Theater coming down Owners of Grand plan restaurant and condos, will save buildings marquee By MARK BROOKY The Grand Haven Tribune Theres a new plan for the Grand. Owners Steve Loftis and Ross Pope plan to tear down the 77-year-old movie house this winter, save for the big marquee and theater entrance, and replace it with a new four-story building. The project includes a seafood-focused restaurant where the theater lobby now sits, and up to 20 condominiums in a four-story building behind it to replace the main part of the old theater. Its planned 52-foot height and four stories hit the maximum numbers allowed under the zoning rules for the downtown business district. "We believe this project will assist in the continued effort to reinvigorate and enhance our downtown and community at-large," Loftis said. The Grand plan is the latest redevelopment project in downtown Grand Haven in less than a year. The Grand Theatre, 22 Washington Ave., has been closed since December 1999. The property was to be auctioned off by a bank in a mortgage foreclosure in May 2000 when Steve and Carole Loftis stepped in days before the scheduled auction and bought it. The Grand Haven couple also bought the adjacent and the then-closed Dee Lite restaurant, 24 Washington, the following January and reopened it the next month. Construction is expected to begin in March, but demolition of the theater is scheduled to begin Wednesday. Loftis anticipates the Grand project will be completed by the end of this year or early 2006.
2/12/2003 - WaterWinterWonderland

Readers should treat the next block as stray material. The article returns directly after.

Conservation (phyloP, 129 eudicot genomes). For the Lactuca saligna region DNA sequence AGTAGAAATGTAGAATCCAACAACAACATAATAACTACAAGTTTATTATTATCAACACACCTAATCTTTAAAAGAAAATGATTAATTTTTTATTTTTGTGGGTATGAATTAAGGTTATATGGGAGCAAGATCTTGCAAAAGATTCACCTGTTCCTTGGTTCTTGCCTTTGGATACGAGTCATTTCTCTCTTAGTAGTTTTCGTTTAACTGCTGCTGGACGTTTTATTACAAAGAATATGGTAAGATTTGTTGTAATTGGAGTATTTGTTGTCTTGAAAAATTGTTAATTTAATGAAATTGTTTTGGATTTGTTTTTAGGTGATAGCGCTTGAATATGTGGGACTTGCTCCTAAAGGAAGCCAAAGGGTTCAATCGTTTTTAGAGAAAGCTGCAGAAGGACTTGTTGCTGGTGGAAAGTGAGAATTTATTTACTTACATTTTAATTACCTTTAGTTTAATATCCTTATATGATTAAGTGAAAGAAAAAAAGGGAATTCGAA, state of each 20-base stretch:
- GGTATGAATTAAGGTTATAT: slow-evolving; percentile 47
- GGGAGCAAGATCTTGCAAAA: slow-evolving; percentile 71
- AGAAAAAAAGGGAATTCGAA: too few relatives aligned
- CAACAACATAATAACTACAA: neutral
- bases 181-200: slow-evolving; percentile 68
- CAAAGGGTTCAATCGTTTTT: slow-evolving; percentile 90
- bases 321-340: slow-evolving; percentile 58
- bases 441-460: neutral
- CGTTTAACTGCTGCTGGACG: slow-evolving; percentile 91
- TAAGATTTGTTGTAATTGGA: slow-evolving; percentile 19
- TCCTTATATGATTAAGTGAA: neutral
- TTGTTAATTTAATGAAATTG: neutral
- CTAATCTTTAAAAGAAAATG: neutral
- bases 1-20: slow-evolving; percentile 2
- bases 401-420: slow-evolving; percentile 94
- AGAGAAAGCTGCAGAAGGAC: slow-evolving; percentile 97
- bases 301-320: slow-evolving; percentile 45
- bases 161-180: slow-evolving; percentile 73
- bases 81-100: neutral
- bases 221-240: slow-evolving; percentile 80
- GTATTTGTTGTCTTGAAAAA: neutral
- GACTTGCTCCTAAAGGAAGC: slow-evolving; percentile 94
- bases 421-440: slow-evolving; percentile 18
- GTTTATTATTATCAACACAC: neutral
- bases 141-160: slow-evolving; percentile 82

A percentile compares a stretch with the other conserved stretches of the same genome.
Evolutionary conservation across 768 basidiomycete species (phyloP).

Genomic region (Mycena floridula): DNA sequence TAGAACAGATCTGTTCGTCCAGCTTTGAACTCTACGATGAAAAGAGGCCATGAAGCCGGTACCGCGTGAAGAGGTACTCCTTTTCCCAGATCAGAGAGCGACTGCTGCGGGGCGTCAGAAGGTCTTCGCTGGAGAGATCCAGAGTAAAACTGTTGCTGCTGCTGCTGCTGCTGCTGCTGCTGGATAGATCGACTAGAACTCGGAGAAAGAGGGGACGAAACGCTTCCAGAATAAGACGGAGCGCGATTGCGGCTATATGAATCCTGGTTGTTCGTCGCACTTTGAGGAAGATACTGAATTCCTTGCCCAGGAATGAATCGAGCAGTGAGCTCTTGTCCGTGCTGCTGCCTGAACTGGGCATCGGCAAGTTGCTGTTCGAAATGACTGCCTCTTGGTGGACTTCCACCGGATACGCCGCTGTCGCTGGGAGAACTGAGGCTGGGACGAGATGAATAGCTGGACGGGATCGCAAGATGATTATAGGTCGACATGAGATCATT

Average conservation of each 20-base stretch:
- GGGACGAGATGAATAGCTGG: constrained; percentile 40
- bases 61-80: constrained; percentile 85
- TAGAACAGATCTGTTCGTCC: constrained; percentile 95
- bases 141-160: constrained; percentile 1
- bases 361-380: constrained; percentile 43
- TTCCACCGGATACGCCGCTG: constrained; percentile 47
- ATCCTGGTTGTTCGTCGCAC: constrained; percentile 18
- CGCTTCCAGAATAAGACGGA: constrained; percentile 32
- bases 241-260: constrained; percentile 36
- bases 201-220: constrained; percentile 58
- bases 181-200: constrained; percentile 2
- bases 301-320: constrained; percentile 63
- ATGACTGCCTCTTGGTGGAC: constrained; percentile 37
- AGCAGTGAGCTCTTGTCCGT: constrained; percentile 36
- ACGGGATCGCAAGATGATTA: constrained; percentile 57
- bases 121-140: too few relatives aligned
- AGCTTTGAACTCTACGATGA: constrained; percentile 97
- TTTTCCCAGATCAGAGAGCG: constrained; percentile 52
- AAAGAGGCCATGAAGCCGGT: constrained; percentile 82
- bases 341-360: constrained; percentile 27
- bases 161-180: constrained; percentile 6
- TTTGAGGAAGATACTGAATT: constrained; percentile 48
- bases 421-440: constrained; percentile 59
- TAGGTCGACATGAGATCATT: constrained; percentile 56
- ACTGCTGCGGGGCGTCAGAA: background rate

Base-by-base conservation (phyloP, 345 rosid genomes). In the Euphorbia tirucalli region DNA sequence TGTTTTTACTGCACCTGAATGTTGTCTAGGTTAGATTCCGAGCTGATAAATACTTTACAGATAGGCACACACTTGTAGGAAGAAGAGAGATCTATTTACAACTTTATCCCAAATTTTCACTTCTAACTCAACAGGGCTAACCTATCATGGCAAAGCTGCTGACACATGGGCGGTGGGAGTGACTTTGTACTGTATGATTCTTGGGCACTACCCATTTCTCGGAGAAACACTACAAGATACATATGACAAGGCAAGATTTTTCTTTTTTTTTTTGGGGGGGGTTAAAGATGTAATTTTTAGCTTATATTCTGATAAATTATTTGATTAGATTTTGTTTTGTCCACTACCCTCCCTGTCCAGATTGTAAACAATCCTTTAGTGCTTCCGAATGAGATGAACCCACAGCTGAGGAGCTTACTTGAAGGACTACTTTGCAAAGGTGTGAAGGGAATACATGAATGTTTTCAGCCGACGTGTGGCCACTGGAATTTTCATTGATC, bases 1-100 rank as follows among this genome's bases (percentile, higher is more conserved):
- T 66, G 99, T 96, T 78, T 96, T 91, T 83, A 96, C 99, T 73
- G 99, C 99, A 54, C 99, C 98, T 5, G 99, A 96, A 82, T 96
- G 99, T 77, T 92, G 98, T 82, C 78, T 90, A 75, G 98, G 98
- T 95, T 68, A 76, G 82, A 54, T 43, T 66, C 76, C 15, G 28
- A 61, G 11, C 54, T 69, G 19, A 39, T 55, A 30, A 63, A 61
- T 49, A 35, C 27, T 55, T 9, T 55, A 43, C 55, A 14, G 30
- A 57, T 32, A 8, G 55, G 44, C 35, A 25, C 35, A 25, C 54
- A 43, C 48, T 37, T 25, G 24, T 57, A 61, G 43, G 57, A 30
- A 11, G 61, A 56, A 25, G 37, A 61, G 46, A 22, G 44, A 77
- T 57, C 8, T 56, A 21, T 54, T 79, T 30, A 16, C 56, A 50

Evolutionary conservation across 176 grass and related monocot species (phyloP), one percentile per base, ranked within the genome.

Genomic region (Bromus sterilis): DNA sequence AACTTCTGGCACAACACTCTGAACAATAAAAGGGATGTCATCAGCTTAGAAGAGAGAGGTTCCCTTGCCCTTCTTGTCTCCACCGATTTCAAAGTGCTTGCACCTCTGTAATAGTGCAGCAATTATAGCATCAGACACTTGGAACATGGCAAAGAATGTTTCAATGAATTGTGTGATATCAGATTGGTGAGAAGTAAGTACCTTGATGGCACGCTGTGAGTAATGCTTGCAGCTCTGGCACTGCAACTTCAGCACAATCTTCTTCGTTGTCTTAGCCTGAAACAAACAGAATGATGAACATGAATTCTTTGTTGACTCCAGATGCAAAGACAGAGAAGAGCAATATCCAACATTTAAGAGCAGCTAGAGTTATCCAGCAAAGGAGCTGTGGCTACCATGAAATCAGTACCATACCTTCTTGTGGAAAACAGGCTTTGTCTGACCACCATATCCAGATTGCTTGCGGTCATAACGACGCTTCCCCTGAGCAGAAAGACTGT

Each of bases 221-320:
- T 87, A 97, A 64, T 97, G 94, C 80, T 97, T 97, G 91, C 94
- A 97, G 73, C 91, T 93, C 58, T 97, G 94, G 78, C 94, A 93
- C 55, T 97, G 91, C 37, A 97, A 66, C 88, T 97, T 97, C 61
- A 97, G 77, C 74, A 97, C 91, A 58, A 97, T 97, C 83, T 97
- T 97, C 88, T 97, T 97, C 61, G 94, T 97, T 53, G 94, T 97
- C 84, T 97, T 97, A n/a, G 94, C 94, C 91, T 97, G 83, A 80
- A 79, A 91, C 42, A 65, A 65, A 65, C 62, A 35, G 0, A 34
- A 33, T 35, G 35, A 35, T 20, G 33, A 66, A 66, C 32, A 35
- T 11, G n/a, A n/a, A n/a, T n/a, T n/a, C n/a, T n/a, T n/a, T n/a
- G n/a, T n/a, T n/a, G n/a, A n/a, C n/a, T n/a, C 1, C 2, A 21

Passing of deadline keeps theaters future in limbo - Investor group still sought for historic landmark By MARK BROOKY - Grand Haven Tribune An option for the city to technically buy the historic downtown Grand Theatre expired Friday without any action. But that doesnt mean the deal is dead, according to building owner Steve Loftis. The city was acting as a conduit for efforts by the Loutit Foundation to set up a group of investors to purchase the old movie house at 22 Washington Ave. Foundation Vice President Thomas Boven announced March 1 that the philanthropic organization would provide up to $40,000, and pass it through the Grand Haven Central Business District Development Authority, to keep the property on ice until July 6. In the meantime, Boven said, a small cluster of partners would be sought to purchase the theater for $415,000. Boven said such a grant had to pass through a municipal or charitable entity, such as the citys development authority, which unanimously accepted the grant and its terms on March 1. Neither the city or the development authority was to have any expenditures in the venture, nor own the building at any point in time. Back in March, Boven said it would likely take another $2.5 million to renovate the building into a multi-faceted performing arts center. The investment group, which Boven said could include the Loutit Foundation and another philanthropic group, as well as private investors, would continue to own the property while turning its operation over to a non-profit community board. Or so had been the plan. The four-month-old agreement was allowed to lapse at its 5 p.m. Friday deadline. Some potential investors had discussed joining the proposed partnership to own the theater, Boven said Friday, but the complex arrangement did not materialize -- at least not yet. He does believe that another effort along the same lines as the earlier plan will develop and could again involve the Loutit Foundation. Boven said the foundation would continue to work with the propertys owners, Steve and Carole Loftis of Grand Haven, in order to develop the theater into a community arts center. The agreement included payments to the Loftises of $5,000 for each of the past four months. The option deal also included a $12,500 payment to Rockford Construction Co. for a preliminary renovation study, and $2,500 to Chrysler Audio of Grand Rapids to perform an acoustic and sound study of the building. "We just ran short of time," Loftis said. "Were still working together and theres lots of positive stuff happening." Loftis said marketing studies ared continuing and that "it just really takes a lot of time for a project like this." The theater was nearly sold at a mortgage foreclosure auction before the Loftises purchased it in May 2000. Except for a charitable event or two, the theaters doors have been closed since December 1999. The 10,000-square-foot theater was built in 1927 and is a designated local historical landmark. The property is an L-shaped parcel, with a narrow lobby fronting Washington Avenue and the main auditorium directly behind the neighboring Dee-Lite Bar & Grill, 24 Washington Ave., which is also owned by the Loftises. The Loftises held focus groups consisting of citizens and experts this past fall and winter, and eventually hired Rockford Construction Co. to develop plans for the theaters renovation.